|Publication number||US6565022 B1|
|Application number||US 09/645,767|
|Publication date||May 20, 2003|
|Filing date||Aug 25, 2000|
|Priority date||Aug 25, 2000|
|Also published as||WO2002016104A2, WO2002016104A3|
|Publication number||09645767, 645767, US 6565022 B1, US 6565022B1, US-B1-6565022, US6565022 B1, US6565022B1|
|Inventors||Christopher James Clements|
|Original Assignee||Owens Corning Canada Inc.|
|Export Citation||BiBTeX, EndNote, RefMan|
|Patent Citations (19), Referenced by (5), Classifications (25), Legal Events (7)|
|External Links: USPTO, USPTO Assignment, Espacenet|
This invention relates to the recycling of a chopped strand mat, and in particular, to the recycling and shredding of an edge portion of a chopped strand mat. More particularly, this invention relates to an apparatus for and method of shredding an edge portion of a chopped strand mat so that the individual strands in the edge portion may be recycled in the chopped strand mat manufacturing process. The invention can be useful in the manufacture of chopped strand mats that may be used as reinforcement in plastic or composite products by eliminating a waste stream in the manufacturing process.
Chopped strand mats, formed from glass fibers or other mineral strands, are commonly used as reinforcement in plastic or composite products. A chopped strand mat is typically made up of randomly oriented chopped glass fiber strands that are bonded together with a thermoplastic or thermoset resin. A chopped strand mat may be laminated or impregnated with resin and subsequently molded to form a variety of articles such as boat hulls and vehicle parts.
There are numerous ways to manufacture chopped strand mats. An example of a known chopped strand mat forming apparatus and method is disclosed in U.S. Pat. No. 2,719,336 to Stotler (“Stotler”), the disclosure of which is expressly incorporated herein by reference. Conventional manufacturing processes involve the formation of the mat and the takeup of the finished mat on a roller or reel.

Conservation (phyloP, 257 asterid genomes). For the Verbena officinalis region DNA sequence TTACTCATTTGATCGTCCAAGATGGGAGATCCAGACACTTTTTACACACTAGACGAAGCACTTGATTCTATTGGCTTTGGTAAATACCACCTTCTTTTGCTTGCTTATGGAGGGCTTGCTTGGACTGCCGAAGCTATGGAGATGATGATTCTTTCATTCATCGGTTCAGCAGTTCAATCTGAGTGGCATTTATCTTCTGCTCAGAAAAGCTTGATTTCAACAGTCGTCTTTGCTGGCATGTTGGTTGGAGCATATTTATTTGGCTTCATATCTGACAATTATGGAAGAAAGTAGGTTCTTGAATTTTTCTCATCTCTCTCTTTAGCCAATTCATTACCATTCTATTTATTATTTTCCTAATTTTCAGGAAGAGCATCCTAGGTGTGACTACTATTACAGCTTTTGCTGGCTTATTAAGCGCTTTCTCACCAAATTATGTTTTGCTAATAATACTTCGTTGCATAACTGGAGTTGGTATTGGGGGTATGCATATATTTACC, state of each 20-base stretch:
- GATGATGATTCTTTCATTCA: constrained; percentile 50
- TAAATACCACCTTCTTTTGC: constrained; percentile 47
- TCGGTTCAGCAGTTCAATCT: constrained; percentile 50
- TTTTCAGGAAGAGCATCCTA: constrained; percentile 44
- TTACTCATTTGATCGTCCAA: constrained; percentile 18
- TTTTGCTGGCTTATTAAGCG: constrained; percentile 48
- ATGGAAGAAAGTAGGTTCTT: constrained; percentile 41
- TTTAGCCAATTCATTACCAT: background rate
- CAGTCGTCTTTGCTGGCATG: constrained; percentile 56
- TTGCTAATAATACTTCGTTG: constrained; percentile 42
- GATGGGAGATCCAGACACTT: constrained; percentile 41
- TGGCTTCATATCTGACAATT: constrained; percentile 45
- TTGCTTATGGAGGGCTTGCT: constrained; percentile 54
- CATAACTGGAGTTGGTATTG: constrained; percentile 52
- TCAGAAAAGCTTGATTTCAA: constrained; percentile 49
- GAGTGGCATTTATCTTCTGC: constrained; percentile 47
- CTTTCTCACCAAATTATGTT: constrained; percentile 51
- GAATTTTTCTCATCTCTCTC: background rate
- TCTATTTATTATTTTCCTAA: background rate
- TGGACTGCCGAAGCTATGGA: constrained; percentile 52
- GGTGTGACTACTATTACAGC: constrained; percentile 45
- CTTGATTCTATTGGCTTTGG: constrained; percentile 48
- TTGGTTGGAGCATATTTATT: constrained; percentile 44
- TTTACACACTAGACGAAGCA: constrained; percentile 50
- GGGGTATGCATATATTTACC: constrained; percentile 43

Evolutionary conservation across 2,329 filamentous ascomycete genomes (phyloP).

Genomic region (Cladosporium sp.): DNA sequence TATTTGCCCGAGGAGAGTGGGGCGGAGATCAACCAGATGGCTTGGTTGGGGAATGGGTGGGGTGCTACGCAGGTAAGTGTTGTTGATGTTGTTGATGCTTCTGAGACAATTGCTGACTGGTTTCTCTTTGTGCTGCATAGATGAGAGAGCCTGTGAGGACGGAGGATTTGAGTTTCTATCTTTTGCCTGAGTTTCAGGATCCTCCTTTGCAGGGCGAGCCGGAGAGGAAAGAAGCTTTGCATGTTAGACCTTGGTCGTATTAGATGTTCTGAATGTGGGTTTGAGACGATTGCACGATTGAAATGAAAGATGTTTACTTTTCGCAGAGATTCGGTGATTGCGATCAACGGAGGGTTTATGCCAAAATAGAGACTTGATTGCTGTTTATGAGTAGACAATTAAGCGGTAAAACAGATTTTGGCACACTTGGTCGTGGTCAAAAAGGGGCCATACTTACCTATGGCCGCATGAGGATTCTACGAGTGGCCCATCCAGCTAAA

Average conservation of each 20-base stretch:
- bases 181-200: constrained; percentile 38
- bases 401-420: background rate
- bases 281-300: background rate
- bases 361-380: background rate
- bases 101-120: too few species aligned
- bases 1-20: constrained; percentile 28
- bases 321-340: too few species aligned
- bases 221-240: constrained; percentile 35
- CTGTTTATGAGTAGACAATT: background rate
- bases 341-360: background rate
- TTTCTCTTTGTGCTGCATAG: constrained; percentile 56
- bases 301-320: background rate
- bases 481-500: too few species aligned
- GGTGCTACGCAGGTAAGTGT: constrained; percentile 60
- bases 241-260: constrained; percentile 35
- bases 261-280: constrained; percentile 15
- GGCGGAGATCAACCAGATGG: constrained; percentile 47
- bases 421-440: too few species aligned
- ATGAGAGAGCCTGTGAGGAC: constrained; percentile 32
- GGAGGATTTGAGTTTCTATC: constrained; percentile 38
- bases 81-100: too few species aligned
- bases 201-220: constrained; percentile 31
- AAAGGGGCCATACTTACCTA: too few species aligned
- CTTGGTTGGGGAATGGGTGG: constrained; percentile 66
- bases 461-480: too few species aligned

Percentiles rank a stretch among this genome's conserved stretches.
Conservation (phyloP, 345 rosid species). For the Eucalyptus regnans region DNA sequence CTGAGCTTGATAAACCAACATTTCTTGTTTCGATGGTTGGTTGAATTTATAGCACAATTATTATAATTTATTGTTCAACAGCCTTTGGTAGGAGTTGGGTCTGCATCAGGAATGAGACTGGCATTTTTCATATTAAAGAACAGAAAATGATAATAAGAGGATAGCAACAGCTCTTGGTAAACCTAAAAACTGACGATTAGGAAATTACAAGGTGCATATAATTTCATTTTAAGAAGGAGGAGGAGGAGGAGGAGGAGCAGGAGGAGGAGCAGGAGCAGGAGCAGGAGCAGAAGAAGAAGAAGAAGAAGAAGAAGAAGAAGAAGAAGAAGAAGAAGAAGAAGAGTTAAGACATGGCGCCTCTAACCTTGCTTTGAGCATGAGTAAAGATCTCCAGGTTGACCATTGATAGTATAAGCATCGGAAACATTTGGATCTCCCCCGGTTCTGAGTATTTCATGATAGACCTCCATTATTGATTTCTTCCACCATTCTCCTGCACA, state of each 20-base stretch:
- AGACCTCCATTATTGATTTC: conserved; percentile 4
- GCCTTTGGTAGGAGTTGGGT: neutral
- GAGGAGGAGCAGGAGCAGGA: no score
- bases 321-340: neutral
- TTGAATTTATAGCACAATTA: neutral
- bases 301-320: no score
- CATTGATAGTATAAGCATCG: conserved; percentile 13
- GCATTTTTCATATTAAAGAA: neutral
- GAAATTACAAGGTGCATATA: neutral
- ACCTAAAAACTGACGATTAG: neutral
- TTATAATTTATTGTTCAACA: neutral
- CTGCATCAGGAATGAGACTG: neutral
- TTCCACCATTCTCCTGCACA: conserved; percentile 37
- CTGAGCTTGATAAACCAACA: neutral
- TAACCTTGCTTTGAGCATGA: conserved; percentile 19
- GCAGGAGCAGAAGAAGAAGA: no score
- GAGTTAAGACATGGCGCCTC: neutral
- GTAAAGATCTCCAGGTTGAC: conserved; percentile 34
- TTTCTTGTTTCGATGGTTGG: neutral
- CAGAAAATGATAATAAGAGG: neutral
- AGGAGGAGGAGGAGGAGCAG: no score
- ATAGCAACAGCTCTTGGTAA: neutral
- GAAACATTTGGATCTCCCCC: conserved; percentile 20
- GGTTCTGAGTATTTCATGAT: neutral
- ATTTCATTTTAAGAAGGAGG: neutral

Chopped strand mats are initially formed with a width greater than the desired finished width. The edges of the mat are then trimmed to remove the non-uniform edge portions and produce the desired finished width. The trimmed portions are typically discarded as unusable. This produces waste that must be disposed of and incurs cost in wasted raw materials.
An example of an apparatus for and method of reclaiming fiber reinforcement from a composite product is shown in U.S. Pat. No. 5,312,052 to Dellekamp (“Dellekamp”). Dellekamp discloses a fiber reclaimer that separates glass fibers from resin in a fiber reinforced plastic waste product. The plastic waste product is sheared and crushed in a roller mill to break the bond between the fiber reinforcement and the plastic resin.
As shown in FIG. 2 of Dellekamp, the roller mill 17 includes rollers 18 in pairs 20, 21, and 22. Each pair of rollers includes different sized serrations 28 to crush and separate the plastic waste product passing between them. Further, each pair of rollers is spaced apart to form a gap 19 between the respective roller surfaces for passage of the waste product therethrough. Each of the gaps 19 between the rollers is vertically aligned and decreases in size for each successive roller pair. Each roller pair 20-22 includes a pair of springs 24-26 that allows the rollers to move laterally away from one another to permit oversized material to pass through the gaps 19.
In Dellekamp, each of the rollers in a pair is driven at different speeds to produce an abrading action on the plastic waste product between them. The downstream rollers are driven at higher speeds than the upstream rollers to enable the volume of material that passed through a wider gap between upstream rollers to pass through the smaller gap between the downstream rollers.
Dellekamp's method and apparatus are not suitable for reclamation of edge trim from chopped strand mat.
The shortcomings of the prior art are overcome by the disclosed apparatus for and method of recycling the edge portion of a chopped strand mat. The method includes the steps of trimming an edge portion of the chopped strand mat, transporting the edge portion to a shredder assembly, and shredding the edge portion into individual strands or filaments. The separated strands are introduced with new chopped strands into the chopped strand mat forming process.